els of the conventional ADPCM algorithms. such as those in
RecommendationG.726, are not subsets of one another and therefore, the
transmitter must inform the receiver of the coding rate the encoding algo-
rithm.
Embedded algorithms can accommodate the unpredictable and bursty
characteristics of traffic patterns that require congestion relief. Because con-
gestion relief may occur after the encoding is performed, embedded coding
is different from variable-rate coding where the encoder and decoder must
use the same number of bits in each sample. In both cases, the decoder must
be told the number of bits to use in each sample.
Embedded algorithms produce code words which contain enhance-
ment bits and core bits. The Feed-Forward (FF) path utilizes enhancement
and core bits, while the Feedback (FB) path uses core bits only. The inverse
quantizer and the predictor of both the encoder and the decoder use the core
bits. With this structure, enhancement bits can be discarded or dropped dur-
ing network congestion. However, the number of core bits in the FB paths of
both the encoder and decoder must remain the same to avoid mistracking.
The four embedded ADPCM rates are 40, 32, 24 and 16kbit/s, where
the decision levels for the 32, 24 and 16kbit/s quantizers are sub-sets of
those for the 40kbit/s quantizer. Embedded ADPCM algorithms are
referred to by (x, y) pairs where x refers to the FF (enhancement and core)
ADPCM bits and y refers to the FB (core) ADPCM bits. For example, if y is
set to 2bits, (5,2) will represent the 40kbits/s embedded algorithm, (4,2)
will represent the 32kbit/s embedded algorithm, (3,2) will represent the
24kbit/s embedded algorithm and (2,2) the 16 kbit/s algorithm. The bit rate
is never less than 16kbit/s because the minimum number of core bits is2.
Simplified block diagrams of both the embedded ADPCM encoder and
decoder are shown in Figure1/G.727.
The Recommendation provides coding rates of 40, 32, 24 and 16kbit/
s and core rates of 32, 24 and 16kbit/s. This corresponds to the following
pairs: (5,2), (4,2), (3,2), (2,2); (5,3), (4,3), (3,3); (5,4), (4,4).
3.1 ADPCM encoder
Subsequent to the conversion of the A-law or m-law PCM input sig-
nal to uniform PCM, a difference signal is obtained by subtracting an esti-
mate of the input signal from the input signal itself. An adaptive4-, 8-, 16-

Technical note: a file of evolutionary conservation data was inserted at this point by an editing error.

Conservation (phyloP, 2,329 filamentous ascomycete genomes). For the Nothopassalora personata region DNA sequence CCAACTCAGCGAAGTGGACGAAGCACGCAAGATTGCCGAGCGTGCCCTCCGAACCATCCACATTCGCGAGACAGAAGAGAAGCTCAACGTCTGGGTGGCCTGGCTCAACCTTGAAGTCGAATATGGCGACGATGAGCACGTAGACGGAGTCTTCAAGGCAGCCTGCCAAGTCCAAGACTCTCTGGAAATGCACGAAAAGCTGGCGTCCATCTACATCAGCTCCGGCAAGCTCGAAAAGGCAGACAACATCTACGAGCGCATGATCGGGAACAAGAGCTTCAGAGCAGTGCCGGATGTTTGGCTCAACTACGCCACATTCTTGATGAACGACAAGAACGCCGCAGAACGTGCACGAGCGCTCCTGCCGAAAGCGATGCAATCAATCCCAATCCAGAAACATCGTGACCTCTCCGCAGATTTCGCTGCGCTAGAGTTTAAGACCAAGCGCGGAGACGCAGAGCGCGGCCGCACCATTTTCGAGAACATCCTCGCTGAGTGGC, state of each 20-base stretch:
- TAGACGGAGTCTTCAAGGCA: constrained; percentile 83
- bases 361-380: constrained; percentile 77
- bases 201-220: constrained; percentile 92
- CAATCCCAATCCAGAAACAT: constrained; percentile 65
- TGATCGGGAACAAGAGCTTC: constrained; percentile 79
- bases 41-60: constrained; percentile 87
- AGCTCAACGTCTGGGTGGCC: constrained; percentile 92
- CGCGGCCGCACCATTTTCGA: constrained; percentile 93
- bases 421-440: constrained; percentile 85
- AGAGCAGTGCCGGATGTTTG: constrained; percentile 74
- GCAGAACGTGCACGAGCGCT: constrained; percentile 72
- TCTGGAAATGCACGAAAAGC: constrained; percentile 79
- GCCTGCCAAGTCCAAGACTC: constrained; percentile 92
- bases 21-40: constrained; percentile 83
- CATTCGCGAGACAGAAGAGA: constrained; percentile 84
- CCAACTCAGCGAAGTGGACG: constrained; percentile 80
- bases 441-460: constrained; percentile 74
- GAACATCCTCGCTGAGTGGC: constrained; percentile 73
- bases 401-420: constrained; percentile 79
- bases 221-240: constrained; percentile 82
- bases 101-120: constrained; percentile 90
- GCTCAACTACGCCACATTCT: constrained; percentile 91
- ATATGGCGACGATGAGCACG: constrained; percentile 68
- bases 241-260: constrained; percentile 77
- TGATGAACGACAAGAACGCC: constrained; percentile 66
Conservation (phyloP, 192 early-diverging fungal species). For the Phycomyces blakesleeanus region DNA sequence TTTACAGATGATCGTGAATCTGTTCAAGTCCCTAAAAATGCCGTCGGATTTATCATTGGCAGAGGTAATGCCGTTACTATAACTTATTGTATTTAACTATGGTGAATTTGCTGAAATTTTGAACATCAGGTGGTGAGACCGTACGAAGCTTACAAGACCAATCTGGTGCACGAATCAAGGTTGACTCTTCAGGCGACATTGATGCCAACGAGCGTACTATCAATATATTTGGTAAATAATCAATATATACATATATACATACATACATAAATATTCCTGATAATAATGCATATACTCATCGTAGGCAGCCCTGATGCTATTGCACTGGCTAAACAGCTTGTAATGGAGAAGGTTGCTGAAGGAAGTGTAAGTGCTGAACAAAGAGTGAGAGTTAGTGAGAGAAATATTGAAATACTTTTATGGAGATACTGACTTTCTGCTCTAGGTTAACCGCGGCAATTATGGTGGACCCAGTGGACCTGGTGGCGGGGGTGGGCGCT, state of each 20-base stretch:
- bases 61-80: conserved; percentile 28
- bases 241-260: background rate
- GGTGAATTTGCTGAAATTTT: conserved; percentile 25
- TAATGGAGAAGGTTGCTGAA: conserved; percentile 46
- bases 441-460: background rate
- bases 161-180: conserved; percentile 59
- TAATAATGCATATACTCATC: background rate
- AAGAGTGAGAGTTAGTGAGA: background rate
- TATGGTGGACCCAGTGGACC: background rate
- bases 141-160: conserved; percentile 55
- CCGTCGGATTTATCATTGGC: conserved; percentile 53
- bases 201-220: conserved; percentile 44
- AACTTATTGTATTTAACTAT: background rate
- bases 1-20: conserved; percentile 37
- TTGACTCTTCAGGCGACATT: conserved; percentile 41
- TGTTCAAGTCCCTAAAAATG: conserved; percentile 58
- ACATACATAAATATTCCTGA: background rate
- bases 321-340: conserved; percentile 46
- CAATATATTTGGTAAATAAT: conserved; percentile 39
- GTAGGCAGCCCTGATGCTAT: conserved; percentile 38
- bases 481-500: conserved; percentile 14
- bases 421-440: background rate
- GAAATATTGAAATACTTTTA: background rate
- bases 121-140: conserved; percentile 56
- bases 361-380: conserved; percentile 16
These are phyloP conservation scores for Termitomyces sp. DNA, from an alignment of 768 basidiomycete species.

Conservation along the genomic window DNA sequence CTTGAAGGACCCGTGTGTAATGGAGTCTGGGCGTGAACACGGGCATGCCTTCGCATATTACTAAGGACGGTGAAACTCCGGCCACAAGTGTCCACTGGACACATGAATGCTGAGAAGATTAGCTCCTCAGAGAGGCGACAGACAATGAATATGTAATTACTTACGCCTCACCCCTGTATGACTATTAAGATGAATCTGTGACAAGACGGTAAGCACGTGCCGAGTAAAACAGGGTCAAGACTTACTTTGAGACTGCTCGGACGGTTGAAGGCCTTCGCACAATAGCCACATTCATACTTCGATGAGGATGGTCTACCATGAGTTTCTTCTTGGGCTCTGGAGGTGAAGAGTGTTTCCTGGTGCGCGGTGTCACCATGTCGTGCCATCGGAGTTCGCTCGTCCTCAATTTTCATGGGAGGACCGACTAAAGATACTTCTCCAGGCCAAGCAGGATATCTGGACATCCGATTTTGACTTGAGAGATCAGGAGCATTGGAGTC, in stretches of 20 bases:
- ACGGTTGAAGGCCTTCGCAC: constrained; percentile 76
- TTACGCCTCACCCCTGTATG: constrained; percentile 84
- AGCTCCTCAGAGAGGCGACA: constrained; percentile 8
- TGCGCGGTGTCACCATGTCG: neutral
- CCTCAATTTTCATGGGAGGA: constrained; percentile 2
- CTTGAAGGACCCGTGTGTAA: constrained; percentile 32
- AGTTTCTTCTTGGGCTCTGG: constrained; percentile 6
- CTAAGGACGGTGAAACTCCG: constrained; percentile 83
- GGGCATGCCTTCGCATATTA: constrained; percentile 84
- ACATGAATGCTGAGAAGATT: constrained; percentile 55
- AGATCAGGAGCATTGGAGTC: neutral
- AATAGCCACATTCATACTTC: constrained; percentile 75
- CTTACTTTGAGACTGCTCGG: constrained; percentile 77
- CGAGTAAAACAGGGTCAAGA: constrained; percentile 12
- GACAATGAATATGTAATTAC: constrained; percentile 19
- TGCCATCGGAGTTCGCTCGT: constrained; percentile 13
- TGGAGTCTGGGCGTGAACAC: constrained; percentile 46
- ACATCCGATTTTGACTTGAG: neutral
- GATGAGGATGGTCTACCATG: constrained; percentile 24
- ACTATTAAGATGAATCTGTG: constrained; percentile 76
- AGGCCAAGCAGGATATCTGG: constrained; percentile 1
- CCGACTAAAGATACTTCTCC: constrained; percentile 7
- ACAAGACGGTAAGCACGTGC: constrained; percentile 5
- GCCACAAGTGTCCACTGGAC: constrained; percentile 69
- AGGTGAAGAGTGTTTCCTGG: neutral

or 32-level quantizer is used to assign 2, 3, 4 or 5 binary digits to the value
of the difference signal for transmission to the decoder. (Not all the bits nec-
essarily arrive at the decoder since some of these bits can be dropped to
relieve congestion in the packet network. For a given received sample, how-
ever, the core bits are guaranteed arrival if there are no transmission errors
and the packets arrive at destination.) FB bits are fed to the inverse quan-
tizer. The number of core bits depends on the embedded algorithm selected.
For example, the (5,2) algorithm will always contain 2core bits. The
inverse quantizer produces a quantized difference signal from these binary
digits. The signal estimate is added to this quantized difference signal to
produce the reconstructed version of the input signal. Both the reconstructed
signal and the quantized difference signal are operated upon by an adaptive
predictor which produces the estimate of the input signal, thereby complet-
ing the feedback loop.
3.2 ADPCM decoder
The decoder includes a structure identical to the FB portion of the
encoder. In addition, there is also an FF path that contains a uniform PCM to
A-law or m-law conversion. The core as well as the enhancement bits are
used by the synchronous coding adjustment block to prevent cumulative
distortion on synchronous tandem codings (ADPCM-PCM-ADPCM, etc.,
digital connections) under certain conditions (see §5.10). The synchronous
coding adjustment is achieved by adjusting the PCM output codes to elimi-
nate quantizing distorsion in the next ADPCM encoding stage.
3.3 One's density requirements
These algorithms produce the all-zero code words. If requirements on
one's density exist in national networks, other methods should be used to
ensure that this requirement is satisfied.
3.4 Applications
In the anticipated application with G.764, the Coding Type (CT) field
and the block Dropping Indicator (BDI) field in the packet header defined in
G.764 will inform the coder of what algorithm to use. For all other applica-
tions, the information that PVP supplies must be made known to the
decoder.
4 ADPCM encoder principles
Figure 2/G.727 is a block schematic of the encoder. For each variable
to be described, k is the sampling index and samples are taken at 125ms